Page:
Can Training in Critical Analytic Thinking Improve Job Performance?August 2018
Topics: Education and Training, Management (General), Social and Behavioral Sciences
For the government, making sure analysts do their jobs well is especially important. Agencies want to confirm they don't miss crucial clues within data or make assumptions that hinder critical analytic thinking. Several agencies have developed training programs in critical analytic thinking. But do these training programs work?
Under government sponsorship, MITRE researchers have conducted a first-of-its-kind study on a test that shows promise in evaluating the effectiveness of critical analytic thinking training. The findings indicate that critical analytic thinking skills are a predictor of job performance for positions involving analytical skills. In addition, the findings suggest that although critical analytic thinking skills are closely aligned with general intelligence, they're not one and the same.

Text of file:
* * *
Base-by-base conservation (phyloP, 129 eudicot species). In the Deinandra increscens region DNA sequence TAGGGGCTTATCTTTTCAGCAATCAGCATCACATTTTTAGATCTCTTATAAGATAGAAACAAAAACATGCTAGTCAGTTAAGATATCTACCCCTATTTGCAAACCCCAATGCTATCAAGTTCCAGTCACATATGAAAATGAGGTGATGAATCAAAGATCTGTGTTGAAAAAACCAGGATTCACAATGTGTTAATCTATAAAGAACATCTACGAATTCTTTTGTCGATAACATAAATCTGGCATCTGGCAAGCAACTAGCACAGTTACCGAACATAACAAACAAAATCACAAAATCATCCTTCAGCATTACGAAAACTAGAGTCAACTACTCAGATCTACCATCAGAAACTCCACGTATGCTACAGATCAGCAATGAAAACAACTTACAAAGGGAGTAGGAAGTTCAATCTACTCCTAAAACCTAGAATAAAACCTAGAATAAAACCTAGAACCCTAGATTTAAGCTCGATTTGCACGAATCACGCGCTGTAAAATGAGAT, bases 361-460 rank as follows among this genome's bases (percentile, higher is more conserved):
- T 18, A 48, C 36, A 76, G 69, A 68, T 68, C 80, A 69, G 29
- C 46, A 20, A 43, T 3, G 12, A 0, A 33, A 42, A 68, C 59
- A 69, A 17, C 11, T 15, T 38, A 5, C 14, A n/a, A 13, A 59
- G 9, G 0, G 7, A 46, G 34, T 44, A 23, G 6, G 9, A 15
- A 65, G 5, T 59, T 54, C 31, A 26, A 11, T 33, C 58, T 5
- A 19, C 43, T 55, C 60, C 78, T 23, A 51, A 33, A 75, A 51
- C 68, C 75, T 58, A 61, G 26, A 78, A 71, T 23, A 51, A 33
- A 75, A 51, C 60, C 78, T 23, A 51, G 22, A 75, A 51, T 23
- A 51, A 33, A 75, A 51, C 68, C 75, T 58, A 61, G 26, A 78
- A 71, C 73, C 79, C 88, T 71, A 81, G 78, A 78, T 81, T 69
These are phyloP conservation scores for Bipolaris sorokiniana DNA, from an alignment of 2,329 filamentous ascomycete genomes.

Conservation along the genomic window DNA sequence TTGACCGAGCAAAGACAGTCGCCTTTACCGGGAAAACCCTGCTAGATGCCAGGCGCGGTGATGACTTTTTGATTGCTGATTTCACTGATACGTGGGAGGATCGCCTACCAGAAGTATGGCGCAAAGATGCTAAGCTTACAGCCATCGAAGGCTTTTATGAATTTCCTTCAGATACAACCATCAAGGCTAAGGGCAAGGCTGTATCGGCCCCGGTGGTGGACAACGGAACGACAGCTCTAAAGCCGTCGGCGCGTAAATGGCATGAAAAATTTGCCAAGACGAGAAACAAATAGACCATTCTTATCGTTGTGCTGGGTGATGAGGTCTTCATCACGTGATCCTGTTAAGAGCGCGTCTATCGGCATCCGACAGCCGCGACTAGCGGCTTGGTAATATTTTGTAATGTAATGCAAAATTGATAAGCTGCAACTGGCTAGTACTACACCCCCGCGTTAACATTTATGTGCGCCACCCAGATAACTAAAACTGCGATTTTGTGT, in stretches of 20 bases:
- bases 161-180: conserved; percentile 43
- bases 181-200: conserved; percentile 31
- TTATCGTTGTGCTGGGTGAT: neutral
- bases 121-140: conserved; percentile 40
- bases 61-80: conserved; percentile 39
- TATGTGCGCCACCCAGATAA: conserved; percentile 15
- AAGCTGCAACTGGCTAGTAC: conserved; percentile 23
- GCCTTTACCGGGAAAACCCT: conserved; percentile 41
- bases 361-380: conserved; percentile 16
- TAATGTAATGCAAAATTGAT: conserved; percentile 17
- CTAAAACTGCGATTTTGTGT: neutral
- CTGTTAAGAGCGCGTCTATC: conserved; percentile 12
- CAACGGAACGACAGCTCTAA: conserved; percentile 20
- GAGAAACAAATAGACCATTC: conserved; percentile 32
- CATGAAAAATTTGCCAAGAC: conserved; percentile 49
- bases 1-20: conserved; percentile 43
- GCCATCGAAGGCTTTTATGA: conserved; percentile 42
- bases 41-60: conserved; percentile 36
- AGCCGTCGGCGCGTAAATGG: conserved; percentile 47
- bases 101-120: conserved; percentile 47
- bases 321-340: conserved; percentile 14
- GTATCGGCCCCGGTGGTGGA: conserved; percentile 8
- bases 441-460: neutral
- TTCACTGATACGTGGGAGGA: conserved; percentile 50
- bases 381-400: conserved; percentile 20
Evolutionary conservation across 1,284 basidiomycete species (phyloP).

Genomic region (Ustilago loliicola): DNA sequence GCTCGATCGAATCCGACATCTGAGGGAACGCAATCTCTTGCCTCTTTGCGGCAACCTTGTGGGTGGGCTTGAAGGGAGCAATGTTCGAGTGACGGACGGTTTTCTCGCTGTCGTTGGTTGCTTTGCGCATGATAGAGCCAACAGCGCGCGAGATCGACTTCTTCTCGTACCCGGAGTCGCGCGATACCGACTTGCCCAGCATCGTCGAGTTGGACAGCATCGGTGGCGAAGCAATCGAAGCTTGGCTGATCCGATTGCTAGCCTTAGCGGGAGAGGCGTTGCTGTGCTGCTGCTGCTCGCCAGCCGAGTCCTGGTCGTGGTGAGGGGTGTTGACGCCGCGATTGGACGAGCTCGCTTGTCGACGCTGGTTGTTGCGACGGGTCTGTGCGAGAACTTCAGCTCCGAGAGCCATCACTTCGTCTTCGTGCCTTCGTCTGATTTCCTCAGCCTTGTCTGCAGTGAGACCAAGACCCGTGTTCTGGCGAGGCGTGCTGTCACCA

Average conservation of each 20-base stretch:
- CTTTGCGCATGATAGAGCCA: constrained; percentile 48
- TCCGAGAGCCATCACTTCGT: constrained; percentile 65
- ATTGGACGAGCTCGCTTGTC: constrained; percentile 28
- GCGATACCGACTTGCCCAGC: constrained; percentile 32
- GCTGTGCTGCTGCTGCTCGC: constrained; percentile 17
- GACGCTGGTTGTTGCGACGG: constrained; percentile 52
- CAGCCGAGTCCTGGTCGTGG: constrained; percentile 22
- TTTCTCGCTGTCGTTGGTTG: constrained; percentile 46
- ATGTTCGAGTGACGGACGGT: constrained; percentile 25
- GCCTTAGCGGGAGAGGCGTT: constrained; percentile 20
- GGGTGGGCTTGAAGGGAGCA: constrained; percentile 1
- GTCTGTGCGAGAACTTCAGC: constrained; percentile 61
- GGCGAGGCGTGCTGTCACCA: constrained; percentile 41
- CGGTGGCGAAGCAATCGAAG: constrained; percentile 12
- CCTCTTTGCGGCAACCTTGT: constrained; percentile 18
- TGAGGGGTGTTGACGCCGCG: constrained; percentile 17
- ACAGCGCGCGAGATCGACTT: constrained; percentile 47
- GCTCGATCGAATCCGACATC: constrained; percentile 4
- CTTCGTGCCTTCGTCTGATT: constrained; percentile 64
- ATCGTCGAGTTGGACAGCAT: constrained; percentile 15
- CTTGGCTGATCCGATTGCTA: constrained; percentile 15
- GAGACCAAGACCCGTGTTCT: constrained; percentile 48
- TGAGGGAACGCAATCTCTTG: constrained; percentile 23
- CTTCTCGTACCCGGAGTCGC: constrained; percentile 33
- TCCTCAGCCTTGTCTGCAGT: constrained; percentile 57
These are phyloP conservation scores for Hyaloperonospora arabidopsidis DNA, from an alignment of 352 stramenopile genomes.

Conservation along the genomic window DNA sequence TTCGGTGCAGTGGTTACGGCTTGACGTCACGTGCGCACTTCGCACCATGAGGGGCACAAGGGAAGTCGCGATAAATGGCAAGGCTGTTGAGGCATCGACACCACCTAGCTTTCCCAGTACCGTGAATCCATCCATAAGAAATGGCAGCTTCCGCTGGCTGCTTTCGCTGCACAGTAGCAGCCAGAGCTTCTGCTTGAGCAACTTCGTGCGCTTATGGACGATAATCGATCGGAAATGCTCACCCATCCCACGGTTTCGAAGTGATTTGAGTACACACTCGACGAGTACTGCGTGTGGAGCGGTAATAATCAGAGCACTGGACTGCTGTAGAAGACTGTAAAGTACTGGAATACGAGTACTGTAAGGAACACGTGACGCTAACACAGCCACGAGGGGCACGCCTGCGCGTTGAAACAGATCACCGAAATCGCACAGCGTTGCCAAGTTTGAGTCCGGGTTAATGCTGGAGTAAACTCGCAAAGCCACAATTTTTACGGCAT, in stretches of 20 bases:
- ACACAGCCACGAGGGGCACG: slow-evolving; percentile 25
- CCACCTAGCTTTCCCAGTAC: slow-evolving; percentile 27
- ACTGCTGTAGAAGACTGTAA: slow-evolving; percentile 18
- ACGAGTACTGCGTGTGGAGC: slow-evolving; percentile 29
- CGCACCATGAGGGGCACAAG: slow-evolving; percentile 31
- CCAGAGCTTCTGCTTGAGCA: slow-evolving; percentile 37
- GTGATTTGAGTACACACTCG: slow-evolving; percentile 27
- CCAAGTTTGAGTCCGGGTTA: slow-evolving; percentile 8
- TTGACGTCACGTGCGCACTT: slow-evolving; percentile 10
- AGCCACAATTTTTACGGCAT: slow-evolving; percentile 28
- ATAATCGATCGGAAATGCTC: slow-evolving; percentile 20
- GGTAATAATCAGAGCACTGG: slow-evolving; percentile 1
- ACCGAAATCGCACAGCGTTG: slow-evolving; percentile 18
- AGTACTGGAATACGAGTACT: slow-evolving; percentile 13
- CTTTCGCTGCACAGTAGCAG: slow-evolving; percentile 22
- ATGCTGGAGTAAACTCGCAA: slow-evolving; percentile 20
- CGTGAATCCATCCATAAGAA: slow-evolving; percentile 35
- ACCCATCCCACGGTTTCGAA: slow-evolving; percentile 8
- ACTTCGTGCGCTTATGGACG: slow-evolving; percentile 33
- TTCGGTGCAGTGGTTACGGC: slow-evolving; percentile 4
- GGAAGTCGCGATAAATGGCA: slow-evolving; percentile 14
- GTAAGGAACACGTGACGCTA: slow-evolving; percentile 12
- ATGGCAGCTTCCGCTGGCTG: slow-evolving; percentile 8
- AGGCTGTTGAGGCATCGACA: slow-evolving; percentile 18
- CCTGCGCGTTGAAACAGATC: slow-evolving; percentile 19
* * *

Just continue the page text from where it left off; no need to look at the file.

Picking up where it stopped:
A team of MITRE experts in behavioral sciences originally created the test to help a government sponsor assess its training courses for developing critical analytic thinking skills. MITRE has written a report on its findings recently published in Personnel Assessment and Decisions, a peer-reviewed human resources journal.
Defining Critical Analytic Thinking
What are critical analytic thinking skills? The ability to analyze information and reach a conclusion. Critical analytic thinking involves skills such as causal reasoning (the ability to figure out whether one action caused another) and identifying assumptions (determining whether something is a fact or merely an existing belief). As a company that works to make the world safer, we understand how vital such skills are for mission success.
Sara Beth Elson, a behavioral scientist and the lead writer for MITRE’s report, says that "critical analytic thinking is a tendency to engage in effortful processing. For example, this could include questioning your assumptions about the connections between A and B. If you’re making assumptions about the connection, you’d identify those assumptions as such and gather information to test them."